OB: We’d love to take it to London – there’s so many great theatres in London that we’d love to perform in.
EW: It would be really interesting to try and upscale it. Right now, we’ve for the 50-seater at the Pleasance and that works well because it’s a lot of direct address, we can really talk to people. But I’d really like to upscale it a bit more, use more of the space, fly around bit more.
OB: If we had a producer on side we’d have more time for the creative side as well. Because we’re directors who also perform, we’d sort everybody else out and go, “Oh wait, we’re in this as well!”
EW: We’ve already spoken about new scenes – we’re doing a run in October at the Pleasance in Islington. I’d love to publish the play but I’m scared – what if I write a better scene?!
OB: When you’ve got great characters, there are endless scenes!
We always think in steps. So, from this moment right here, what is the step I can take to get to the Fringe?
6 top tips for making your Fringe run a success
1. Get great marketing material together before you arrive. Have a cohesive ‘look’ for your promotional material.
EW: Before we arrived, we had a promo shoot, which gave us loads of great photos. So that’s really done us a favour – they look really nice and people have been really interested in them.
OB: Elliot’s done all the marketing himself. The illustration was designed by a friend – but it was all from Elliot’s brain, he had a look in mind, and he’s got a really good eye for those things. That’s really helped, I think. So many people have said to us, “Oh, I’ve seen that poster! It looks really good.”
EW: How do you make an impact in the endless sea of social media? We’ve just been blasting the colour orange [from the poster] everywhere. Always keeping it a similar brand. I think a lot of shows can get carried away with almost a ‘pretty’ flyer, but it’s more about sticking to your brand, I think.
2. Use your resources wisely, and draw on others with the right skills.
OB: We went to an Arts university where there’s not just an acting course, there’s also a film course, costume course, photography course… because we had that, when we left we had a network of all these creative people. When it came to making that trailer, we could call up friends – we had resources. Networking and getting people that aren’t just doing what you’re doing is really important.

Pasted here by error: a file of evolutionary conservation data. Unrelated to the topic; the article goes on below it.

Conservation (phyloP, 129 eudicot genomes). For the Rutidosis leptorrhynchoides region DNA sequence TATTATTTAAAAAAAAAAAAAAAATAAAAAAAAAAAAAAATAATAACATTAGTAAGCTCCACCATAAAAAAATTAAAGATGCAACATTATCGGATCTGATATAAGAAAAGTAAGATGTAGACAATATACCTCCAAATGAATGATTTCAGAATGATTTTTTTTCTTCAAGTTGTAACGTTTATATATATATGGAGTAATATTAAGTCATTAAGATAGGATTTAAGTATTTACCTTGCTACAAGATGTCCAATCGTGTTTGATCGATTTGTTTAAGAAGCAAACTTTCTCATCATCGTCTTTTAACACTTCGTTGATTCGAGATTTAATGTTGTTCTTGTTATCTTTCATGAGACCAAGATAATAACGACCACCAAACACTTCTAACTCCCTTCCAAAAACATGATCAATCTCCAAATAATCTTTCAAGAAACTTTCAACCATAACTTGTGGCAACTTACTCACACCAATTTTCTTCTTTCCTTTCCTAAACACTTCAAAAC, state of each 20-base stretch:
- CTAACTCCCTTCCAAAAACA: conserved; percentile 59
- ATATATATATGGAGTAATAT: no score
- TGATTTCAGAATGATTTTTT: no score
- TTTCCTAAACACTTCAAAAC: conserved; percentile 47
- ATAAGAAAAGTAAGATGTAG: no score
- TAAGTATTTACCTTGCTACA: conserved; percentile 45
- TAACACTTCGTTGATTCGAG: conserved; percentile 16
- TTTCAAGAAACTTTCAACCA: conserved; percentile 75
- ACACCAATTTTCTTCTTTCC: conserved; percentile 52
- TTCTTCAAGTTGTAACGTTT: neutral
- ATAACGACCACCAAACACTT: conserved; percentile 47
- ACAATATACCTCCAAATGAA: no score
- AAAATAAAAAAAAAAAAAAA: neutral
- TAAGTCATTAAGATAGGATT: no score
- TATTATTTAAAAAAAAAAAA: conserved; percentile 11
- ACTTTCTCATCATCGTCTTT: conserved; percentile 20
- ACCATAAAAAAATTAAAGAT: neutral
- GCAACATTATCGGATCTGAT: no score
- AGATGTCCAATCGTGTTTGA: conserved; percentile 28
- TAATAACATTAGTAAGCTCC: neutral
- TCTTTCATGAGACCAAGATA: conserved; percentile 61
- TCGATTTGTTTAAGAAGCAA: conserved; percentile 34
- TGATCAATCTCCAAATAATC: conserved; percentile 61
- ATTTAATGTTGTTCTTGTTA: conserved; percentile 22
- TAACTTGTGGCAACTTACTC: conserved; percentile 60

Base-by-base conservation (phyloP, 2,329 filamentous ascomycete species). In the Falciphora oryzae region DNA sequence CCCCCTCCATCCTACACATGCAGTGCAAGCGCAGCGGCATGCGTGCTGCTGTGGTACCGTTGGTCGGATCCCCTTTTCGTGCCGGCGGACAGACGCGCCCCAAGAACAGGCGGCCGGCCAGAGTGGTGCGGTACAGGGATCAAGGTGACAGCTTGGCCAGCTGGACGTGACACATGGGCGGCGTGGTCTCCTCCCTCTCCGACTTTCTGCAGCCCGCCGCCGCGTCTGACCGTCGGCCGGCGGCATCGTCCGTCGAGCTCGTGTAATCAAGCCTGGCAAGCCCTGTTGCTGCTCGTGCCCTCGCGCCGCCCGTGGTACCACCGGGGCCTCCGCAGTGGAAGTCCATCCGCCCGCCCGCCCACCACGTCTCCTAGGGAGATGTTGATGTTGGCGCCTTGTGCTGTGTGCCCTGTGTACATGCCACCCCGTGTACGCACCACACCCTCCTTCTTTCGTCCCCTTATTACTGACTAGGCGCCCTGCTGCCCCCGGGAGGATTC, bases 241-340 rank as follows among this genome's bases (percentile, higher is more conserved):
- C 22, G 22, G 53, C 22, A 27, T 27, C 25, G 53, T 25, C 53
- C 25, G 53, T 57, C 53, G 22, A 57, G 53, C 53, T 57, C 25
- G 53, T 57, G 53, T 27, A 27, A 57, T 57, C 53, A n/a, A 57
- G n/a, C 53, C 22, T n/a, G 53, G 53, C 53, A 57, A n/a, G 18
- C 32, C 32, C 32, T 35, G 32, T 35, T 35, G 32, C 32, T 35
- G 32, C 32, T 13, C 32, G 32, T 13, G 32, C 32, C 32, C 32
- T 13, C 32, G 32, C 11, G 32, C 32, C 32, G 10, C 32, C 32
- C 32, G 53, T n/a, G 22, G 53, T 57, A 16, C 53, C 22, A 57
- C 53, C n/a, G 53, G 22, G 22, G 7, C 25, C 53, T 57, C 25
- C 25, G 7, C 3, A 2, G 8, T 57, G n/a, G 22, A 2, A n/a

3. Have a clear tagline or description. Use relevant and evocative references to convey what your show is about.
EW: We have been saying we’ll buy you a pint if you don’t like it! But [also always] just that tagline: 5 gritty characters from the East end of London living in a tower block. I think the “Shakespeare vs Quentin Tarantino” has been a good description…
OB: Yeah - a lot of people here are not necessarily here for the theatre. They might be here for the comedy, or for whatever other reason. A lot of people like film, so if you can’t get them on the theatre side, you can get them by saying, “It’s like Guy Ritchie, it’s like Quentin Tarantino…”
EW: We appeal to that market.
OB: Yeah, no one’s expecting it to be literally Tarantino, it’s just if you like Tarantino chances are you will like Flesh & Bone.
4. Give yourself deadlines to get everything done in time!
OB: It’s such a huge thing to plan and it’s something that we both really wanted to do, but it was kind of like, “Ok, well maybe next year.” Because you [can easily] miss the deadlines. By just booking the space, etc., you give yourself time lines. At university, we’d leave everything to the very last minute. I’m sure everyone’s like that. Giving yourself deadlines and saying, “We have to do it because we’ve got that space.” Or: “We have to do it because the application deadline is coming up.” You put pressure on yourself and that’s a good thing.
5. Stick to your guns and don’t doubt your show.
EW: You just have to stick to your guns with how much you love your show – because there are so many people, and so many fantastic shows and there are 3 million flyers going about. How do you stand out? I think the way you stand out is with good marketing and PR but just love your show and be so confident with it, because people can smell if you’re not!
6. Break it down into achievable parts.
OB: It’s very easy to look at the massive picture of the Fringe and think, “Oh god, I could never do that.” But we always think in steps. So, from this moment right here, what is the step I can take to get to the Fringe?
EW: And it might be as simple as making a coffee…
OB: Yeah, I’m going to make a coffee, go online, type in “What are the requirements for the Fringe?” Then the next thing, and the next thing. If you take tiny steps it won’t feel so overwhelming. The Fringe is massive and there’s loads to do, but just break it right down. And then… you’re here! We’re being interviewed by you and just won a Fringe First - oh my god!
Thanks to Olivia and Elliot for their time! Their show Flesh & Bone is excellent and on at the Pleasance Dome every day until the end of the month. Find out more about tickets online, or catch them at the Pleasance in Islington in October!